Tuesday, June 12, 2012

Republicans questioning Romney's strategy

Its becoming clear that Mitt Romney thinks he can win this election by playing on doubt and insecurity while trashing President Obama. That's why he isn't bothering to develop a message of his own and is content to simply become a serial liar when it comes to Obama. He thinks this is a strategy for success in 2012.

But you can tell that the Republican intelligentsia is getting nervous about this approach. Here's a few that have voiced their concerns recently.

Bill Kristol
Which brings us to Mitt Romney. He’s had a good beginning to his general election campaign. But he could do more, it seems to us, to help mold public sentiment​—​to explain, to quote Lincoln again, “where we are, and whither we are tending,” so as to help us “better judge what to do, and how to do it.” He could do more to put his particular criticisms of the Obama administration in a broader context, and to frame his own proposals in a more comprehensive narrative. After all, Romney has to convince the American public that they need to do something they’re not usually inclined to do​—​replace a sitting president with a challenger.
Peggy Noonan
More important, when you're good at politics you know what you have to do, if not immediately then soon. Mr. Romney has to give us a plan. He has to tell us his priorities. To lead is to prioritize, to choose: "We will take this path, at this speed, toward this end." He hasn't done this yet.
Even Scott Walker
“I don’t think we win if it’s just a referendum on Barack Obama. I think people like Paul Ryan and others hope that he [Romney] goes big and bold,” Walker said. His comments broke from the standard Republican emphasis on making this year’s presidential race about Obama’s record in office.
I'm not so sure Romney can heed this advice. First of all, its clear he doesn't have any core convictions on which to base a vision. Jay Smooth recently captured this well in describing Romney as the "meh" candidate mostly resembling the lead character in Woody Allen's movie Zelig.

The second reason that Romney can't take this advice is that the minute he gets specific about a vision, he'll expose the very deep fissions within the Republican Party right now. The best example of this is how he's waffled on the issue of immigration since the end of the Republican primary. He's between a rock and a hard place with his need to win over Latino voters without losing the nativist teapartiers.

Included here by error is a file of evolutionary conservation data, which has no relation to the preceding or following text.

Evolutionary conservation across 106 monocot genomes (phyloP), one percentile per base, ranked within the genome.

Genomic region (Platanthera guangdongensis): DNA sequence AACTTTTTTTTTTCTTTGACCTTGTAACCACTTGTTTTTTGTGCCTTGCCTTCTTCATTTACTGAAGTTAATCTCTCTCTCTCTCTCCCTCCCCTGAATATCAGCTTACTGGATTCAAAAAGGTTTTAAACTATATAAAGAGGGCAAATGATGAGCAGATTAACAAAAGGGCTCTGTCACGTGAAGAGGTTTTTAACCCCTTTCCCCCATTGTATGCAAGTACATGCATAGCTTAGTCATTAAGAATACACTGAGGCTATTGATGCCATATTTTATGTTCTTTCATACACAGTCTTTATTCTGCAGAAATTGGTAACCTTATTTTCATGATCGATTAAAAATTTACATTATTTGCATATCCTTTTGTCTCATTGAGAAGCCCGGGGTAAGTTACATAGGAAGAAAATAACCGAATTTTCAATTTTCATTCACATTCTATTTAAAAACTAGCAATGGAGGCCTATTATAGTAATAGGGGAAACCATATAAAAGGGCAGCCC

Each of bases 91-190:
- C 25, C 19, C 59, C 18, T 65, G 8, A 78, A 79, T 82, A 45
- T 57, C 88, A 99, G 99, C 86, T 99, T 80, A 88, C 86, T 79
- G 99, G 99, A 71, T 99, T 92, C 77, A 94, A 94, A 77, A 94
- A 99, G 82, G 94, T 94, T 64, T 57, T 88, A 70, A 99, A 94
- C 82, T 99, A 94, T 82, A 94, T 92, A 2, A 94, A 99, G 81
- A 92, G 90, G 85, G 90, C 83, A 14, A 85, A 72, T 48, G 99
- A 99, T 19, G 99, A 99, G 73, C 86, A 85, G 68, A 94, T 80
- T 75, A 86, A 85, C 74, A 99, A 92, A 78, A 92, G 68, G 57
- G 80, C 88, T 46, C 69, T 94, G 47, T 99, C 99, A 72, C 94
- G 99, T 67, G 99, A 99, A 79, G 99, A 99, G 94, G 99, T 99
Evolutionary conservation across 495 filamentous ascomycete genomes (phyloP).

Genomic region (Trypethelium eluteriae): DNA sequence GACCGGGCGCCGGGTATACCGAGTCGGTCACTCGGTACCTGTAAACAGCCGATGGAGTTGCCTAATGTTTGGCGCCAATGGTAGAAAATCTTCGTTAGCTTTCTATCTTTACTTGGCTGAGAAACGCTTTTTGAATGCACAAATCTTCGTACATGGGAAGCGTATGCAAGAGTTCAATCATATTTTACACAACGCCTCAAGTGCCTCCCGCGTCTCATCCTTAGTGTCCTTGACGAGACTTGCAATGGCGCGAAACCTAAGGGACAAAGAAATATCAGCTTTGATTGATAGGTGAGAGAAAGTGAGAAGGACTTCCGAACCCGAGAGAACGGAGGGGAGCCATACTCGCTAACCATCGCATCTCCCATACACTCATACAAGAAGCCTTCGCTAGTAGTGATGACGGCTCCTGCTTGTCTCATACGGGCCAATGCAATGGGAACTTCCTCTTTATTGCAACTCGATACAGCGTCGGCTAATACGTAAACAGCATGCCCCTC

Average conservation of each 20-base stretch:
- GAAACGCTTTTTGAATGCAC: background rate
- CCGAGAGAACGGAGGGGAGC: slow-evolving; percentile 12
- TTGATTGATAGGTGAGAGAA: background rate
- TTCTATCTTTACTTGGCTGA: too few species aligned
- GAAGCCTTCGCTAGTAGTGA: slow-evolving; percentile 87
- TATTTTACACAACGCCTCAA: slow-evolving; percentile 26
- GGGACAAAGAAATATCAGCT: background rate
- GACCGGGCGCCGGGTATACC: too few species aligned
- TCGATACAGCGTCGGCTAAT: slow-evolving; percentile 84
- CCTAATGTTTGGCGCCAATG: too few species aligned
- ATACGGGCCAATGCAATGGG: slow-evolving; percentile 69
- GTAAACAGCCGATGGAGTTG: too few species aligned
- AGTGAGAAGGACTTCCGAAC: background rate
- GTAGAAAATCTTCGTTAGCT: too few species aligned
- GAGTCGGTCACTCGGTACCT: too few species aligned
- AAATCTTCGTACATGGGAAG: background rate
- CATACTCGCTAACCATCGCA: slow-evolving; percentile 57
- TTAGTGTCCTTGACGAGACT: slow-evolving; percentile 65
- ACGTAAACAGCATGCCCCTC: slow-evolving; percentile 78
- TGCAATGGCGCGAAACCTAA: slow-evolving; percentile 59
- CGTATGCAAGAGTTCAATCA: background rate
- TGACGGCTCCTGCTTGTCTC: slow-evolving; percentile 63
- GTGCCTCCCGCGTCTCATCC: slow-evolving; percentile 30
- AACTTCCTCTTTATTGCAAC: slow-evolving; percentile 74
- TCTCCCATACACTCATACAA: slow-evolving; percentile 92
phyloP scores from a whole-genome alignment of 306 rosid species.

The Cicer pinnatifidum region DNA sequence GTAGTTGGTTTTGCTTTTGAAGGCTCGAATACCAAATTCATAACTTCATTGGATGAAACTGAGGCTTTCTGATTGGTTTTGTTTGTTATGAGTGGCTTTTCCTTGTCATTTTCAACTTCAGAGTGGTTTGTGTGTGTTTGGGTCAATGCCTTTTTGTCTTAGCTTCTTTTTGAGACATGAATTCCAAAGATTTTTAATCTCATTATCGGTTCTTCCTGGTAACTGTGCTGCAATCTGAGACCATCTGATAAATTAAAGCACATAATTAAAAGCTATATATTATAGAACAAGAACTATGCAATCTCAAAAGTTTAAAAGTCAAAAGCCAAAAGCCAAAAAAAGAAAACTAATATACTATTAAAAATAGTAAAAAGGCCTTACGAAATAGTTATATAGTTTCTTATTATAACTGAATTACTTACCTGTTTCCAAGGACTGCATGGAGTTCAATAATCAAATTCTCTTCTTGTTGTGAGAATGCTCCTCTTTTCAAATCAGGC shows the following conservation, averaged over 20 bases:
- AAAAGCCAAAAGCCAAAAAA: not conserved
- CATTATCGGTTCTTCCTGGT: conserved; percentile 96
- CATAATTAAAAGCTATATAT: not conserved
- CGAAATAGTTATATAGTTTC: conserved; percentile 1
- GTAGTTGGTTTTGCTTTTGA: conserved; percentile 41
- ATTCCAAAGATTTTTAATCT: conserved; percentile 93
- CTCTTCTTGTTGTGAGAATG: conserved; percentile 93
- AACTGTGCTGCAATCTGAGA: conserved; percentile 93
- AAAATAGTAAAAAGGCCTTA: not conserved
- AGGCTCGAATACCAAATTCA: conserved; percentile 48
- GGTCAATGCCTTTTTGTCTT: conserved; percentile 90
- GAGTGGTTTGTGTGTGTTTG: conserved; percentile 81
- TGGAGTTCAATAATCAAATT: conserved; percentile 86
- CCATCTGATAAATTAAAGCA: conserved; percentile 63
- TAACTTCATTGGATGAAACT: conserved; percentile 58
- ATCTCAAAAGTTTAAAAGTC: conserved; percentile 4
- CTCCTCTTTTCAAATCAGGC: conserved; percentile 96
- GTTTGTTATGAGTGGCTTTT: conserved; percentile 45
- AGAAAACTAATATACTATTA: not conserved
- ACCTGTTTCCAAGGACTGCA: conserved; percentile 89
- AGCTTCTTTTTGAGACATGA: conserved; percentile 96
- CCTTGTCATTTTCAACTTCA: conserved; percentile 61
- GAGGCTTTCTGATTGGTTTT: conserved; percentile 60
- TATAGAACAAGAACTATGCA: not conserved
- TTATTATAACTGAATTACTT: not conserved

Finally, the minute Romney decides to start talking specifically about his vision for how to move the economy forward, it will become obvious to everyone that, as Bill Clinton said, all he's got is Bush policies on steroids. Most voters are still very aware that it was those policies that got us into this mess in the first place and (regardless of what the teapartiers say) don't want to go back there.

And so Mitt Romney is left with what even many Republicans are forecasting is a losing strategy of lies, distortions and blame. To quote Blackman from the comments..."they've got nothin'."

1 comment:

  1. "the minute Romney decides to start talking specifically about his vision for how to move the economy forward, it will become obvious to everyone that, as Bill Clinton said, all he's got is Bush policies on steroids."

    This is the most important thing. Romney is in an extraordinarily difficult position and has been from the start. There is a lot of work to be done on our side for sure, but while the economy--gee, a stagnating, over-financialized late capitalism, imagine that--is going slower than hoped, everything else works in the President's favor, except, in 3-5 point margin if the article I just read is accurate, the color of his skin.

    Someone really special on the GOP side would have to stich a win together, barring catastrophe. I.e., a person who could really connect with people. Problem is, in order to connect with the current GOP base, you have to, ipso facto, not connect with most other people.

    Kristol, Scott, Noonan, they all exist in small social worlds. Their sense of normal is very warped. They really believe that this is a "center-right" country, and that that translates into support for austerity budgets. They're wrong.

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